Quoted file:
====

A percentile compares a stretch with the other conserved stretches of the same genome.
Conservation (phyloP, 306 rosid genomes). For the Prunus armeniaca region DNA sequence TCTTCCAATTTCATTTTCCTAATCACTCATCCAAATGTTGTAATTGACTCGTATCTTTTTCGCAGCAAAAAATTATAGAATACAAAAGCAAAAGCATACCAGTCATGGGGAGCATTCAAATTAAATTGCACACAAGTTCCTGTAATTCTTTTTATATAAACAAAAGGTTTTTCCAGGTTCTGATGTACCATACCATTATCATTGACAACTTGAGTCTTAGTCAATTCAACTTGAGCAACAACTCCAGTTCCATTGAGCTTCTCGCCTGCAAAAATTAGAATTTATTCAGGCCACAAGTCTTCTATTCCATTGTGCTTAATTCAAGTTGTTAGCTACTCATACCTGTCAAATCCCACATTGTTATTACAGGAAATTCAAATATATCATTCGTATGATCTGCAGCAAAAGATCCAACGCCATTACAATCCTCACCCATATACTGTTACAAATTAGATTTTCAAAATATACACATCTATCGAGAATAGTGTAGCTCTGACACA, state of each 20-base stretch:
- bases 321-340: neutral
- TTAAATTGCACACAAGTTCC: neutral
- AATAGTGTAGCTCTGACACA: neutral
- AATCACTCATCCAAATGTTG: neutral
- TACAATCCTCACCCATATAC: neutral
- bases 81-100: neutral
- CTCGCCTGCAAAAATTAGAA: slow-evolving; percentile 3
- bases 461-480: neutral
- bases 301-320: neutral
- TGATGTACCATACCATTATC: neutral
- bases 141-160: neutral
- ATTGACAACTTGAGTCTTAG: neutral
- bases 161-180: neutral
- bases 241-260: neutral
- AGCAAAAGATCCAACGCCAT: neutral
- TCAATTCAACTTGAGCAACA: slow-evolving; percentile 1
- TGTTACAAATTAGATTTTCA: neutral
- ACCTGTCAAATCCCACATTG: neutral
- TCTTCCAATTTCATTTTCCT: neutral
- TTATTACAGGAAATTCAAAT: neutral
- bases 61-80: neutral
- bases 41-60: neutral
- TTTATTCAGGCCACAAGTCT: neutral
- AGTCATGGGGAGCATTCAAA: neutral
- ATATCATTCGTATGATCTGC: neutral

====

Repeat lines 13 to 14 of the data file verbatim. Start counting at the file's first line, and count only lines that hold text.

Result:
- bases 141-160: neutral
- ATTGACAACTTGAGTCTTAG: neutral